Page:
Living Well 60+ January-February 2014 - Page 24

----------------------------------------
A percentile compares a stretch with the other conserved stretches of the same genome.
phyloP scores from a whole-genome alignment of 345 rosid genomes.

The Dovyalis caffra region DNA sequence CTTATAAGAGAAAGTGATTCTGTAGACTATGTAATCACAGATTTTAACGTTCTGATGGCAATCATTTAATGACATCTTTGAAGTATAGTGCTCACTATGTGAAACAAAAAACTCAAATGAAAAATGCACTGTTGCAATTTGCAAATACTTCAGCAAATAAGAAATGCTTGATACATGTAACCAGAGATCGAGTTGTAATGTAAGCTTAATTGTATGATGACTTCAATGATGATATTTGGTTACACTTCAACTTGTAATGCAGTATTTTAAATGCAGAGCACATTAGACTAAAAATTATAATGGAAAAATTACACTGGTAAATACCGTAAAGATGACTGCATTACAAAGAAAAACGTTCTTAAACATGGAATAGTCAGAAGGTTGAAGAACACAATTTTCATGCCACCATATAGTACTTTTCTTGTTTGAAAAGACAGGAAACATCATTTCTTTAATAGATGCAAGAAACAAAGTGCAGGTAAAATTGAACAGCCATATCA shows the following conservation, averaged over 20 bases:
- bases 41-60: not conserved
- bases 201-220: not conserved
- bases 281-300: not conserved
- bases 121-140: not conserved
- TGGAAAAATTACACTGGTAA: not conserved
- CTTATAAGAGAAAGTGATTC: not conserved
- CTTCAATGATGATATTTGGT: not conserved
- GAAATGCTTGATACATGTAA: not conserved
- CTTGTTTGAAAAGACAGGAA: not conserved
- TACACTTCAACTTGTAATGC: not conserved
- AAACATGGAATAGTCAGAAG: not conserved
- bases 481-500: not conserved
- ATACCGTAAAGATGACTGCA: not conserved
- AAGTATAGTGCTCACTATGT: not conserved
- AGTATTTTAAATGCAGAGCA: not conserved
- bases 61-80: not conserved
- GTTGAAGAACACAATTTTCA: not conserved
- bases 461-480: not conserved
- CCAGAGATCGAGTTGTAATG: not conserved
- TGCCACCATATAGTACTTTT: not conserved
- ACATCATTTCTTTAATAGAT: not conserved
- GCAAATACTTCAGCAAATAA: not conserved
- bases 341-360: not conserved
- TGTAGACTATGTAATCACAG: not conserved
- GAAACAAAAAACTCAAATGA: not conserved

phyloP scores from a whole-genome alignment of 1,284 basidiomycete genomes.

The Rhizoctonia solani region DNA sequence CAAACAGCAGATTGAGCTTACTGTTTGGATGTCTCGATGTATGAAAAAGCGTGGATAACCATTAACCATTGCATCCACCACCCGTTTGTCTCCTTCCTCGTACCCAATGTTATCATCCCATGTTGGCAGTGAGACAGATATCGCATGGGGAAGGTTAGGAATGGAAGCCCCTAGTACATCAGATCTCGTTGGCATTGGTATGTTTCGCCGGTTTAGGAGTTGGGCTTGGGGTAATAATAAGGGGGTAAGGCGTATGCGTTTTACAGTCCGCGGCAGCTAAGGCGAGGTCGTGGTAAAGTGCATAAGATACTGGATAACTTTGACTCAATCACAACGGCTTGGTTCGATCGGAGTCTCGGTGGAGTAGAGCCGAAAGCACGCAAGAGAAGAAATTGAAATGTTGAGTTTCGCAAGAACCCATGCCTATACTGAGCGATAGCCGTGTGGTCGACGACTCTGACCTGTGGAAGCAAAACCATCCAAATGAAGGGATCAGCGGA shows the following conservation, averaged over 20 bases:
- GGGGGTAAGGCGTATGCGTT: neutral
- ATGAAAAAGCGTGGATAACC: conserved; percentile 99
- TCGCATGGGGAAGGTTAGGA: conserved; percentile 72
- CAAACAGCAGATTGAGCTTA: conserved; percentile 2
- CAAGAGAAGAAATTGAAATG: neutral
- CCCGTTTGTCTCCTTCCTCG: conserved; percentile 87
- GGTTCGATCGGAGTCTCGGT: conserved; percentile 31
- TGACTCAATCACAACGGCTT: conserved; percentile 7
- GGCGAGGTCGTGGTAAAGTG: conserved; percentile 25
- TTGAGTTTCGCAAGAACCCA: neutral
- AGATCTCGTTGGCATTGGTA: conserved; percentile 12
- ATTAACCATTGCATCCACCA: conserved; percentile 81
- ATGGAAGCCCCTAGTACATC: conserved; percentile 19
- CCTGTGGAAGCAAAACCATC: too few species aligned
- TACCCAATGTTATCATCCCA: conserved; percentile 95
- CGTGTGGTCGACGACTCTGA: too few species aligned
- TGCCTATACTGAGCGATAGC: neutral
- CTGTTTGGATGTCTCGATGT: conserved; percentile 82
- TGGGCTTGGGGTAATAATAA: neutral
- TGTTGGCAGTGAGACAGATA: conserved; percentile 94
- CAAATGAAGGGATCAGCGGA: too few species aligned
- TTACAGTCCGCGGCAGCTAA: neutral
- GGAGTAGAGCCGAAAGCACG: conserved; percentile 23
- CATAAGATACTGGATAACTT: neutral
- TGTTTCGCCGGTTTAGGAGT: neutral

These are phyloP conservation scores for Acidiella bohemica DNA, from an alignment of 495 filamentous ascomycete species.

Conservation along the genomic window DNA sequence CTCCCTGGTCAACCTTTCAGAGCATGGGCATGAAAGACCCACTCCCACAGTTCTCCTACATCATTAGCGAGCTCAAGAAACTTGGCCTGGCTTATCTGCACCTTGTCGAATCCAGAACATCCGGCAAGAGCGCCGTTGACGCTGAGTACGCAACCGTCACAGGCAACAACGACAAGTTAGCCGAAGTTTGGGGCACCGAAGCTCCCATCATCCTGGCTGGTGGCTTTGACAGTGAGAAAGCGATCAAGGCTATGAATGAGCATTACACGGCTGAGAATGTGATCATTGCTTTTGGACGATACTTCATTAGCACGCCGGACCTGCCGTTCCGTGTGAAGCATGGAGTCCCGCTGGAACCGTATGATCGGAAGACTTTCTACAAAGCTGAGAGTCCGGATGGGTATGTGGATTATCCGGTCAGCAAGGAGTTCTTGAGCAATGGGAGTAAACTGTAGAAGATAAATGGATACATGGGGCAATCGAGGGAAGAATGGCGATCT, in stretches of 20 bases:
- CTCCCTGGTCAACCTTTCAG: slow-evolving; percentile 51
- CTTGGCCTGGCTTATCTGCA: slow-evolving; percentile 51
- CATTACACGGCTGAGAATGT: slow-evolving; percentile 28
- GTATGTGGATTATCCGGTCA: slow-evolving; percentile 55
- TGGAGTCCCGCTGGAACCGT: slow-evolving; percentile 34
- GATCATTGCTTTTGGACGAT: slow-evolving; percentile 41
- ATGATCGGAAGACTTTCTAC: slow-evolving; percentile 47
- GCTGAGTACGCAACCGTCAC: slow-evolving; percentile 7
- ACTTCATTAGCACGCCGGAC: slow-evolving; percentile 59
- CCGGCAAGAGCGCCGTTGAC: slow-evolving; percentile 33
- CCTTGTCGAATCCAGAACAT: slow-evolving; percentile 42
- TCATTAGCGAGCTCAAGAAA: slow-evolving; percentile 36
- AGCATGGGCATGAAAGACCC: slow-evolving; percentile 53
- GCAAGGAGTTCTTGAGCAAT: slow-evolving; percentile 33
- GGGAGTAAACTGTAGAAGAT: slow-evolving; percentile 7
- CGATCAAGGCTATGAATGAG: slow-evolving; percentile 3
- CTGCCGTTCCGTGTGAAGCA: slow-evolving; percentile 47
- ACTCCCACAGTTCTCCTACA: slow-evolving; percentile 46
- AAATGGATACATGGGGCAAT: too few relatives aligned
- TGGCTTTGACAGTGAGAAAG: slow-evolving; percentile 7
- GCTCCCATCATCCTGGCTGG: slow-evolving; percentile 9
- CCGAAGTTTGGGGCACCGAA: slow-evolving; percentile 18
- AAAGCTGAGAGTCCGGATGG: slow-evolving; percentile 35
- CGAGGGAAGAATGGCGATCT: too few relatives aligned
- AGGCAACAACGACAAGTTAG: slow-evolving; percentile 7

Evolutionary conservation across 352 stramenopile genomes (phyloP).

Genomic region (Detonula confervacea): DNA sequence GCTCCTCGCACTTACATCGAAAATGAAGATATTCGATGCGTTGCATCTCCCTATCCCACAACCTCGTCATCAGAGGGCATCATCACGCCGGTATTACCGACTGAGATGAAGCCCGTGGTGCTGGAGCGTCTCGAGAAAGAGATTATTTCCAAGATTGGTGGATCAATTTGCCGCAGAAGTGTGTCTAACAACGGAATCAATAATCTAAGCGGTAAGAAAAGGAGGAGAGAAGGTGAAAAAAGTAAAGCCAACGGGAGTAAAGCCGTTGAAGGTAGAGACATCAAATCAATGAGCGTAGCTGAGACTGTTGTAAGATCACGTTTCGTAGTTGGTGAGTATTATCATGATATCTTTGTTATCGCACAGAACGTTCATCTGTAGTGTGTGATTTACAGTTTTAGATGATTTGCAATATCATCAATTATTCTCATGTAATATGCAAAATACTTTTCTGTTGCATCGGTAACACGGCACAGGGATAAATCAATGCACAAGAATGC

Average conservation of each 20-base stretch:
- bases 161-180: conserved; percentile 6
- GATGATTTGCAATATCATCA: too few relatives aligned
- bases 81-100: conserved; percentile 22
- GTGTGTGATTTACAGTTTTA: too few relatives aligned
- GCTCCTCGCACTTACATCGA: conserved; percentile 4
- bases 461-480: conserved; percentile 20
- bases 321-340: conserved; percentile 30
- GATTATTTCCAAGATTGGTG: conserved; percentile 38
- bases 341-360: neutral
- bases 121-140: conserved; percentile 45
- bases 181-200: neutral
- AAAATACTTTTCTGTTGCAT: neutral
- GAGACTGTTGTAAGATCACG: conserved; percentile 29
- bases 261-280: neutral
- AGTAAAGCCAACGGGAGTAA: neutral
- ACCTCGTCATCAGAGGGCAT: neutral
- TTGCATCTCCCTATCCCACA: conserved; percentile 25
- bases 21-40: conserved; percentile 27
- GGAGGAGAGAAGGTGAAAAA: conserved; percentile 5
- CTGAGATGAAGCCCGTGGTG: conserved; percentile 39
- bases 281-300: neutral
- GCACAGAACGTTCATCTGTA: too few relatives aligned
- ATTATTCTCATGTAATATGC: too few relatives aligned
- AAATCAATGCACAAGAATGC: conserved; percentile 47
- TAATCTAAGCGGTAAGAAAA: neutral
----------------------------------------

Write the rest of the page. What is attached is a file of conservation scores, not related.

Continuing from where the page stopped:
24 JAN/FEB 2014 Late Life Success Col. Harland Sanders, founder of Kentucky Fried Chicken by Angela S. Hoover, Staff Writer Harland Sanders began Kentucky Fried Chicken out of sheer desperation at the age of 65. This venture was not his first try as a business owner, but it was by far his most successful. As a gas station operator in Corbin, Ky., Sanders at age 40 began cooking for hungry travelers. They ate from his own table in the station’s living quarters. People began coming for the food instead of the fuel, so Sanders moved across the street and opened a restaurant, the Sanders Café. By July 1940, after 10 years of experimenting, he had perfected his secret blend of 11 herbs and spices and the pressure-cooking technique and started selling fried chicken. When a new interstate highway diverted traffic away from his Corbin restaurant, Sanders devoted himself to fully developing his franchising business. His startup capital was money from his first Social Security check. He used it to go on the road looking for restaurant owners who would buy his fried chicken recipe. In less than 10 years, he had more than 600 franchises. His first franchise agreement was with Pete Harman of South Salt Lake, Utah in 1952. Harman’s restaurant sales tripled the first year, with 75 percent of the increase coming from fried chicken sales. The Kentucky Fried Chicken name came from Don Anderson, a sign painter Harman hired. Sanders sold his interest in the business in 1964 for $2 million to a group of investors led by John Y. Brown, Jr., who later became the governor of Kentucky, and Jack C. Massey. Today the chain, now known as KFC, has more than 15,000 restaurants in 109 countries. Sanders was born in 1890 three miles east of Henryville, Ind. He was the oldest of Wilbur David and Margaret Ann Dunlevy Sanders’ three children. Wilbur died of a fever in the summer of 1895. Margaret went to work in a tomato canning factory, leaving Harland in charge of cooking and taking care of his younger siblings. He began working as a farmhand at age 10. In 1902, Margaret remarried and the family moved to Greenwood, Ind. Sanders argued with his step- father and moved out in 1903. He dropped out of school and went to live and work on a nearby farm. Sanders falsified his birth date to enlist in the U.S. Army in November 1906 and was honorably discharged after three months. He worked various railroads jobs and became a fireman at age 16. In 1909 he married Josephine King and started a family – a son, Harland Jr. (who died in 1932 from infected tonsils), and two daughters, Margaret and Mildred. He divorced Josephine in 1947 and married Claudia Price in 1949. Sanders studied law by correspondence through the La Salle Extension University. He began practicing law in Little Rock, Arkansas, but his legal career ended after he got into a courtroom brawl with his own client. He also sold life insurance for Prudential until he was fired for insubordination. In 1920, Sanders began a successful ferry boat company on the Ohio River between Jeffersonville and Louisville. He sold his company shares for $22,000 Since 1934 Yellow/Wildcat Cab has been growing with the community As always we are looking forward to serving you By 1930, Sanders was working at the Corbin gas station where he opened his first restaurant. He was commissioned as a Kentucky Colonel in 1935 by Gov. Ruby Laffoon for his contributions to the state’s cuisine. He was again commissioned as a Kentucky Colonel in 1949 by his friend, Gov. Lawrence Wetherby, and he began donning his signature white suit and black tie. Sanders remained publicly active even in his 80s. He died of leukemia at the age of 90 in Shelbyville. His secret recipe – written in pencil on notebook paper – is kept in a vault inside KFC’s corporate headquarters in Louisville. You can sit beside a life-size statute of Col. Harland Sanders at the Harland Sanders Café and Museum in Corbin. Yellow/ Wildcat Cab Now offering wheelchair accessible vans and used the money to start a company manufacturing acetylene lamps. This venture failed after Delco introduced a line of electric lamps sold on credit.